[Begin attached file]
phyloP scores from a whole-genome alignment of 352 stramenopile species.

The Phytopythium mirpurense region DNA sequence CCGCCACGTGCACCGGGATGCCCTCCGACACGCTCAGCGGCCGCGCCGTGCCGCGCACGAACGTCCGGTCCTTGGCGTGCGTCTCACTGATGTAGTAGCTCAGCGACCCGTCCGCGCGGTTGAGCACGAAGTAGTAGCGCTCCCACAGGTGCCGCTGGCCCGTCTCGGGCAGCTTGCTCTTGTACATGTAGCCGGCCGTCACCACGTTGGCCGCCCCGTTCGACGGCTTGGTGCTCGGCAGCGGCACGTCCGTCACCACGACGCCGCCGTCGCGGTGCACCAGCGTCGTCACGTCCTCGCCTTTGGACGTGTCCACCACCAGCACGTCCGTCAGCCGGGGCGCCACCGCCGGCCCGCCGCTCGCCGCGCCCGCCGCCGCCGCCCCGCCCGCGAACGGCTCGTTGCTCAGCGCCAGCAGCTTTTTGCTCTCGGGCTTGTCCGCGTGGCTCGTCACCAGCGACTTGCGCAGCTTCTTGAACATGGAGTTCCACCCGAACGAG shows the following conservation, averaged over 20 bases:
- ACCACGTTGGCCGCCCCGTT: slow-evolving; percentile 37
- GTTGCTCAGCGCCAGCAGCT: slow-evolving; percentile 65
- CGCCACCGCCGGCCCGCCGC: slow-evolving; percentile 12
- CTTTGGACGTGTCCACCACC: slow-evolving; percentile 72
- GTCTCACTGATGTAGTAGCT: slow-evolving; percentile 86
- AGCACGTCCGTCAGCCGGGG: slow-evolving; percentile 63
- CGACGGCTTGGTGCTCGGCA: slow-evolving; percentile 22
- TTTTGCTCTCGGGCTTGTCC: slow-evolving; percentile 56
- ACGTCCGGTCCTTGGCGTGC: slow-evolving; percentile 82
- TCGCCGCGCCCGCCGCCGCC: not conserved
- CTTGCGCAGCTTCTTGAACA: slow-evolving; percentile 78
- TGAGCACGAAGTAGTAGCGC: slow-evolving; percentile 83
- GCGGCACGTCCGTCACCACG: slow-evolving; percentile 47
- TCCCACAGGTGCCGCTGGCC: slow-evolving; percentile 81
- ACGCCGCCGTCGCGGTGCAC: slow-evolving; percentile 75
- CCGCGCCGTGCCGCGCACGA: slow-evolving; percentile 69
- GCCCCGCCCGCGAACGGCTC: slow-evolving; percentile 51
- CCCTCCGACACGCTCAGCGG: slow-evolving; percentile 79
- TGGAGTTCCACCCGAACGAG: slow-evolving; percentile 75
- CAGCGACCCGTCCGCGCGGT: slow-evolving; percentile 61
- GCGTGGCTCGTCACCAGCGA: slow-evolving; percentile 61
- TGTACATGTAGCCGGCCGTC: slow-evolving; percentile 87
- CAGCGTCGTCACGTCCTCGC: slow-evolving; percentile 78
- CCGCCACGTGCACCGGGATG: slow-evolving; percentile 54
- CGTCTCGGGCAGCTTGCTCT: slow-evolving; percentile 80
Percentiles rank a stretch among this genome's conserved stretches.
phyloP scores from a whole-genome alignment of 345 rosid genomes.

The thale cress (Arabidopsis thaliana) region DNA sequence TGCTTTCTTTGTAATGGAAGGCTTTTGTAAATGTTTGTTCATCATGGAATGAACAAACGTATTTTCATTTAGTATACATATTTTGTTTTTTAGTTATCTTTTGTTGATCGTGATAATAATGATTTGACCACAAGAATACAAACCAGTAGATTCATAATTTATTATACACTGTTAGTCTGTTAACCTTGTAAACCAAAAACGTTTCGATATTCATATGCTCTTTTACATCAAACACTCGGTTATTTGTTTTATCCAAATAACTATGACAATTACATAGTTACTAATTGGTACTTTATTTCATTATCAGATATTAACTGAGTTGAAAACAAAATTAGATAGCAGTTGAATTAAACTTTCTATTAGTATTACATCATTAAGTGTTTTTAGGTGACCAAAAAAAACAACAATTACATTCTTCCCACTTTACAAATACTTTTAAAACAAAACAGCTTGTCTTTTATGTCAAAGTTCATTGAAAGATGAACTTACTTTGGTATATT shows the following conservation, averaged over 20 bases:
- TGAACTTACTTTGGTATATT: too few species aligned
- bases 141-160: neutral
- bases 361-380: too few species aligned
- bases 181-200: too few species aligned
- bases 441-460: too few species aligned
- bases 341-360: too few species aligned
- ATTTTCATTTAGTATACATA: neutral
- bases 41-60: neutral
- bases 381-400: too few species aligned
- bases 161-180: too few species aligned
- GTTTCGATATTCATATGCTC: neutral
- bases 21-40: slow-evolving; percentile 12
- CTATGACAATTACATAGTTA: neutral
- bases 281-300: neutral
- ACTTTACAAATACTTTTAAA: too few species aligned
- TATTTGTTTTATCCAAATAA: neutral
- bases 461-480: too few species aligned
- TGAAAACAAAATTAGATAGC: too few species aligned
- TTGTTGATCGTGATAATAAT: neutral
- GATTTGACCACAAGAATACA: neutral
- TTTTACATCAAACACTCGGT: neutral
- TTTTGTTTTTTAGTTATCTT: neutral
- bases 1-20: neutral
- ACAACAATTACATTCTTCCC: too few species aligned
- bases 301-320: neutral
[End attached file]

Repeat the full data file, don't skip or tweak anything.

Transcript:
phyloP scores from a whole-genome alignment of 352 stramenopile species.

The Phytopythium mirpurense region DNA sequence CCGCCACGTGCACCGGGATGCCCTCCGACACGCTCAGCGGCCGCGCCGTGCCGCGCACGAACGTCCGGTCCTTGGCGTGCGTCTCACTGATGTAGTAGCTCAGCGACCCGTCCGCGCGGTTGAGCACGAAGTAGTAGCGCTCCCACAGGTGCCGCTGGCCCGTCTCGGGCAGCTTGCTCTTGTACATGTAGCCGGCCGTCACCACGTTGGCCGCCCCGTTCGACGGCTTGGTGCTCGGCAGCGGCACGTCCGTCACCACGACGCCGCCGTCGCGGTGCACCAGCGTCGTCACGTCCTCGCCTTTGGACGTGTCCACCACCAGCACGTCCGTCAGCCGGGGCGCCACCGCCGGCCCGCCGCTCGCCGCGCCCGCCGCCGCCGCCCCGCCCGCGAACGGCTCGTTGCTCAGCGCCAGCAGCTTTTTGCTCTCGGGCTTGTCCGCGTGGCTCGTCACCAGCGACTTGCGCAGCTTCTTGAACATGGAGTTCCACCCGAACGAG shows the following conservation, averaged over 20 bases:
- ACCACGTTGGCCGCCCCGTT: slow-evolving; percentile 37
- GTTGCTCAGCGCCAGCAGCT: slow-evolving; percentile 65
- CGCCACCGCCGGCCCGCCGC: slow-evolving; percentile 12
- CTTTGGACGTGTCCACCACC: slow-evolving; percentile 72
- GTCTCACTGATGTAGTAGCT: slow-evolving; percentile 86
- AGCACGTCCGTCAGCCGGGG: slow-evolving; percentile 63
- CGACGGCTTGGTGCTCGGCA: slow-evolving; percentile 22
- TTTTGCTCTCGGGCTTGTCC: slow-evolving; percentile 56
- ACGTCCGGTCCTTGGCGTGC: slow-evolving; percentile 82
- TCGCCGCGCCCGCCGCCGCC: not conserved
- CTTGCGCAGCTTCTTGAACA: slow-evolving; percentile 78
- TGAGCACGAAGTAGTAGCGC: slow-evolving; percentile 83
- GCGGCACGTCCGTCACCACG: slow-evolving; percentile 47
- TCCCACAGGTGCCGCTGGCC: slow-evolving; percentile 81
- ACGCCGCCGTCGCGGTGCAC: slow-evolving; percentile 75
- CCGCGCCGTGCCGCGCACGA: slow-evolving; percentile 69
- GCCCCGCCCGCGAACGGCTC: slow-evolving; percentile 51
- CCCTCCGACACGCTCAGCGG: slow-evolving; percentile 79
- TGGAGTTCCACCCGAACGAG: slow-evolving; percentile 75
- CAGCGACCCGTCCGCGCGGT: slow-evolving; percentile 61
- GCGTGGCTCGTCACCAGCGA: slow-evolving; percentile 61
- TGTACATGTAGCCGGCCGTC: slow-evolving; percentile 87
- CAGCGTCGTCACGTCCTCGC: slow-evolving; percentile 78
- CCGCCACGTGCACCGGGATG: slow-evolving; percentile 54
- CGTCTCGGGCAGCTTGCTCT: slow-evolving; percentile 80
Percentiles rank a stretch among this genome's conserved stretches.
phyloP scores from a whole-genome alignment of 345 rosid genomes.

The thale cress (Arabidopsis thaliana) region DNA sequence TGCTTTCTTTGTAATGGAAGGCTTTTGTAAATGTTTGTTCATCATGGAATGAACAAACGTATTTTCATTTAGTATACATATTTTGTTTTTTAGTTATCTTTTGTTGATCGTGATAATAATGATTTGACCACAAGAATACAAACCAGTAGATTCATAATTTATTATACACTGTTAGTCTGTTAACCTTGTAAACCAAAAACGTTTCGATATTCATATGCTCTTTTACATCAAACACTCGGTTATTTGTTTTATCCAAATAACTATGACAATTACATAGTTACTAATTGGTACTTTATTTCATTATCAGATATTAACTGAGTTGAAAACAAAATTAGATAGCAGTTGAATTAAACTTTCTATTAGTATTACATCATTAAGTGTTTTTAGGTGACCAAAAAAAACAACAATTACATTCTTCCCACTTTACAAATACTTTTAAAACAAAACAGCTTGTCTTTTATGTCAAAGTTCATTGAAAGATGAACTTACTTTGGTATATT shows the following conservation, averaged over 20 bases:
- TGAACTTACTTTGGTATATT: too few species aligned
- bases 141-160: neutral
- bases 361-380: too few species aligned
- bases 181-200: too few species aligned
- bases 441-460: too few species aligned
- bases 341-360: too few species aligned
- ATTTTCATTTAGTATACATA: neutral
- bases 41-60: neutral
- bases 381-400: too few species aligned
- bases 161-180: too few species aligned
- GTTTCGATATTCATATGCTC: neutral
- bases 21-40: slow-evolving; percentile 12
- CTATGACAATTACATAGTTA: neutral
- bases 281-300: neutral
- ACTTTACAAATACTTTTAAA: too few species aligned
- TATTTGTTTTATCCAAATAA: neutral
- bases 461-480: too few species aligned
- TGAAAACAAAATTAGATAGC: too few species aligned
- TTGTTGATCGTGATAATAAT: neutral
- GATTTGACCACAAGAATACA: neutral
- TTTTACATCAAACACTCGGT: neutral
- TTTTGTTTTTTAGTTATCTT: neutral
- bases 1-20: neutral
- ACAACAATTACATTCTTCCC: too few species aligned
- bases 301-320: neutral